Telehealth and RA: Am I My Own Doctor Now?, Part 2
By now, I would imagine that the majority of people living with chronic illness have had at least one telehealth or virtual visit with a physician or other healthcare provider. I’ve personally had several.
My doctor was a no-show
In Part 1 of this series, I was relating the story of a virtual appointment with my rheumatologist. The process definitely didn’t go smoothly, even before the appointment took place.
In short: The office made an appointment for a virtual visit. I logged in on time. The doctor didn’t show. I called the office a couple of times while waiting. I have to log off because of another appointment. The office contacts me during that other appointment and I have to basically say - I can’t talk right now. Sorry.
You can catch up by reading Part 1.
Troubleshooting technical difficulties
After having to dismiss the office manager, she does call me back in about an hour to reschedule. At the time of the new appointment, which was fortunately during the same morning, I log back into the system. Finally, my doctor, Dr. G., comes online but she can’t hear me.
Although these months into the pandemic have forced many doctor's offices to go virtual, my rheumatologist’s headphones are not working and/or she can’t find the setting to turn on/up the volume. Eventually, she texts me a number to call and we use a different video conference system through the phone which worked very well, by the way. Finally, we can both see and hear each other.
How this virtual visit played out
She starts with, “How’s it going?” Our conversation touches on the activities I been doing lately, what the updated information is regarding COVID-19 and people with RA, and whether I need new prescriptions. I tell her I fell on my bike and hit my knee pretty badly, but that it seems to be getting better. She asks if I went to the ER or if anything was broken. I said "No" and "I really don’t think so."
I ended up assessing myself
During the appointment, Dr. G. didn’t have me show her much of my body except to extend and contract my hands, bend my elbows, and lift my arms. I used the phone camera to try to show her the bruises on my legs from the fall. I end up assessing myself: heart feels fine/normal, no coughing, breathing fine, no new infections, sleeping ok, eyes fine, etc. If I eat bread or sugar, my body hurts so I know I shouldn’t do that.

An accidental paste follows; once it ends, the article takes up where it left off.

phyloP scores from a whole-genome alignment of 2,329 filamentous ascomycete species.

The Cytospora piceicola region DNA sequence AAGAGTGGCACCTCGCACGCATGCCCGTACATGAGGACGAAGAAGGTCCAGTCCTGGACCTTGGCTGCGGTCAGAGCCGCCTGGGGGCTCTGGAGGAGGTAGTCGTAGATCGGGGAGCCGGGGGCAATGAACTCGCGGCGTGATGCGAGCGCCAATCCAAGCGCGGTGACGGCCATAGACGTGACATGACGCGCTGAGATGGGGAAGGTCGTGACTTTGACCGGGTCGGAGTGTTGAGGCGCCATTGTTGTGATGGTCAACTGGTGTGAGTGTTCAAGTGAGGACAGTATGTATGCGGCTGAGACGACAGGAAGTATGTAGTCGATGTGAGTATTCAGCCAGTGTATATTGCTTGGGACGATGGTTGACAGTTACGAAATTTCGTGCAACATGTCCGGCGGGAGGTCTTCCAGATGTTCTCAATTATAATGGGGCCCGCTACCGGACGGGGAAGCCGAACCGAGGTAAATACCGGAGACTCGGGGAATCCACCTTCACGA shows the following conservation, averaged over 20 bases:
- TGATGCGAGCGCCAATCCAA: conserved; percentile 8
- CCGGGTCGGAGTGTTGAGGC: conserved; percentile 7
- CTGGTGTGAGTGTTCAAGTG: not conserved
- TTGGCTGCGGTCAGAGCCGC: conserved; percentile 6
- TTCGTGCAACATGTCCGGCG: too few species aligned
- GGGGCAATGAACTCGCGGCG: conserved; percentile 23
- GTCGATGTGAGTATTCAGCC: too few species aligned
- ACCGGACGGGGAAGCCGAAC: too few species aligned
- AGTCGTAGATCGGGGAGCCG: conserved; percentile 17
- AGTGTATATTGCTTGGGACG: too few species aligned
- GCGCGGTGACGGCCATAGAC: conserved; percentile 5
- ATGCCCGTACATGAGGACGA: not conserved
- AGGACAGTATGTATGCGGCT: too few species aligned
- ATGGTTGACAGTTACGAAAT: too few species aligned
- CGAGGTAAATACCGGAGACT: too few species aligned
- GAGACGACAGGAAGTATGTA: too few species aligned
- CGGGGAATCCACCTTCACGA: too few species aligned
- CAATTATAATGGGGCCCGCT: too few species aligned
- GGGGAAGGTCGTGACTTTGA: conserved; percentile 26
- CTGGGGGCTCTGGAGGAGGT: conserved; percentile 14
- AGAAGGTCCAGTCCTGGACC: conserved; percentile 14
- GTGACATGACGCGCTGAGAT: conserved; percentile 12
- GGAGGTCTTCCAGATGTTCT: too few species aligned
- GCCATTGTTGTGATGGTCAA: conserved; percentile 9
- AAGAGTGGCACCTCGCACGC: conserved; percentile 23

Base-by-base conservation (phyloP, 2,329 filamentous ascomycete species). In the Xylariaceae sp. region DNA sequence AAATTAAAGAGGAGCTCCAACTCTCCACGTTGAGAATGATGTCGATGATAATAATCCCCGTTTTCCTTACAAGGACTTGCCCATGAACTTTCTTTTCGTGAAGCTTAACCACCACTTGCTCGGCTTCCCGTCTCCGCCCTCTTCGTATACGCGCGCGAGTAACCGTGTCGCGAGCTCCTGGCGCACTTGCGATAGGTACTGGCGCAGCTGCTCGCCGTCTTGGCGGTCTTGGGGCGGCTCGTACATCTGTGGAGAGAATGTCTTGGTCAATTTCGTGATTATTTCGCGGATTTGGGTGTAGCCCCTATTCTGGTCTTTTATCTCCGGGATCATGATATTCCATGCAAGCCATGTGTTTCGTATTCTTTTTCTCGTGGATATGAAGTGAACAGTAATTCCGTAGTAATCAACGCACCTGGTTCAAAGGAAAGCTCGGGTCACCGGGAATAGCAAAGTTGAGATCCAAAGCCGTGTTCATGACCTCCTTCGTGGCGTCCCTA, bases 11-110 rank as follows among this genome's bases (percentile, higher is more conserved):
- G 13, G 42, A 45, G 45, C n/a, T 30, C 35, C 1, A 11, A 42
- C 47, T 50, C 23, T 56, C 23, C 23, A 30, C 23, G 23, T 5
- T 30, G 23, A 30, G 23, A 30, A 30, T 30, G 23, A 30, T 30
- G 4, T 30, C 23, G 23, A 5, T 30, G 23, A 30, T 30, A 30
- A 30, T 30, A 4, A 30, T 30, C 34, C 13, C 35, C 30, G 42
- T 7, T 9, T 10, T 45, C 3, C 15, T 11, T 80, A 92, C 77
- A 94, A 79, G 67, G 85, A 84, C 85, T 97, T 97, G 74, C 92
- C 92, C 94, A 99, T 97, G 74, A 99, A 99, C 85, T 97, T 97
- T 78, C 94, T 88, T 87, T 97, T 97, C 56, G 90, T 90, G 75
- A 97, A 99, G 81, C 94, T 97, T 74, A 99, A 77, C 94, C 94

Then she agrees to send new orders for Rituxan to the infusion center and to send me an order for laboratory work. That’s it. My appointment is done. The next one should be in 3 months.
Are virtual visits an option for patients with more needs?
I firmly believe that we are in charge of our care. Each of us should be the center of our healthcare team. But when it seems like the only thing we need our doctors for is to write prescriptions and send orders, then maybe the balance is off.
I appreciate having access to telehealth
I really appreciate having access to telehealth. It has been fabulous for therapy sessions, and I believe that I’ll continue with that option for a while longer. I definitely don’t feel like going into buildings with other people any more than I absolutely have to right now or in the near future.
But I worry about the patients who have greater needs than I. My care is simple. My RA and MS are stable and I would fight anybody who wanted to change my current course of treatment. If it ain’t broke, don’t go tinkering about with it.
A hands-on approach is important to RA care
So far, I’ve heard both my rheumatologist and my neurologist tell me at the end of a virtual appointment that I’m really good at reporting what’s going on. They trust my evaluation. I tend to notice when things are different and I'm not afraid to speak up.
But like that “ouch” which my previous rheumatologist could elicit (described in Part 1) or the heart murmur that she heard and wanted to have checked out, what might the doctors be missing during a telehealth visit? I don’t know. And the fact that I don’t know is exactly why we need doctors. I can’t be expected to be my own doctor all of the time.
A combination of virtual and in-person visits
Perhaps a combination of virtual and in-person appointments would be effective for people living with RA. Altering the two, you could have the convenience of checking in from home without travel while benefiting from periodic hands-on and ears-open examinations. A drawback might be that you have to get really good at assessing yourself and sharing notes, but isn’t that something that is an important part of being an engaged patient anyways?
Each of us brings something to the examination table. While I am not my own doctor, I am my best advocate. Virtual visit or in-person visits, that part of care should never change.
What has been your experience with virtual telehealth visits? Please share your story in the comments.
Read my other articles on RheumatoidArthritis.net.
On a scale of 1(low) to 5(high), how difficult is it for you to talk about having RA?